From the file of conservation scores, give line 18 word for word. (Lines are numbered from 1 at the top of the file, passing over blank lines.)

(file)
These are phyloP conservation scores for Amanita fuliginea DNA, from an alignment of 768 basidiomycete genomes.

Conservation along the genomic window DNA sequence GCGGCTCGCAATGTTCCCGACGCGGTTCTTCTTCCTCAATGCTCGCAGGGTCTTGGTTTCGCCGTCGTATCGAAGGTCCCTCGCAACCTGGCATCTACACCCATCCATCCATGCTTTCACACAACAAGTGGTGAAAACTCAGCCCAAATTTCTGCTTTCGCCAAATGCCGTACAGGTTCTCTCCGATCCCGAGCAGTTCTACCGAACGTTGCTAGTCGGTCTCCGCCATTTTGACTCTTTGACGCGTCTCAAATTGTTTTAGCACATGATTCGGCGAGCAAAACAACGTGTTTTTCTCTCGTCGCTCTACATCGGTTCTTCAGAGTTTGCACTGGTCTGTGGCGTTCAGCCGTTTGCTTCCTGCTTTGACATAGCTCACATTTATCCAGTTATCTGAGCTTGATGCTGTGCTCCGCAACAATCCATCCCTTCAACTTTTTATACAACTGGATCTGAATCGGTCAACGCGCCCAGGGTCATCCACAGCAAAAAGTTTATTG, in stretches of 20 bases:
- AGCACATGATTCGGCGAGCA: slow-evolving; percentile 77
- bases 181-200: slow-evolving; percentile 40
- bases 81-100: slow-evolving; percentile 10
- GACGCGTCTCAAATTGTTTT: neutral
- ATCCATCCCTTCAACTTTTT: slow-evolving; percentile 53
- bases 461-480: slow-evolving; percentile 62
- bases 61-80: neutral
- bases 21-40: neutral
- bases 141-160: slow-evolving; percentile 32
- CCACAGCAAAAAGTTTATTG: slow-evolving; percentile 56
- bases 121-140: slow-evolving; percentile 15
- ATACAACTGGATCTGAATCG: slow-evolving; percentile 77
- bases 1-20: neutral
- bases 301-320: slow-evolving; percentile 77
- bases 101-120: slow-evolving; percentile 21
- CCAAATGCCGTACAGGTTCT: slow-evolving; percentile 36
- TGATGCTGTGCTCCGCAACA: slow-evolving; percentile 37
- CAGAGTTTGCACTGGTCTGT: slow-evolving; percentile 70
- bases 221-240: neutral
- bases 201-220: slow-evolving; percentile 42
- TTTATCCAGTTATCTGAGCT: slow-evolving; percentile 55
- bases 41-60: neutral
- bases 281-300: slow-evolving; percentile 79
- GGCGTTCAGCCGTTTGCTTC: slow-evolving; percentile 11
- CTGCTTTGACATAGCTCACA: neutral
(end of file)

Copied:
- CCAAATGCCGTACAGGTTCT: slow-evolving; percentile 36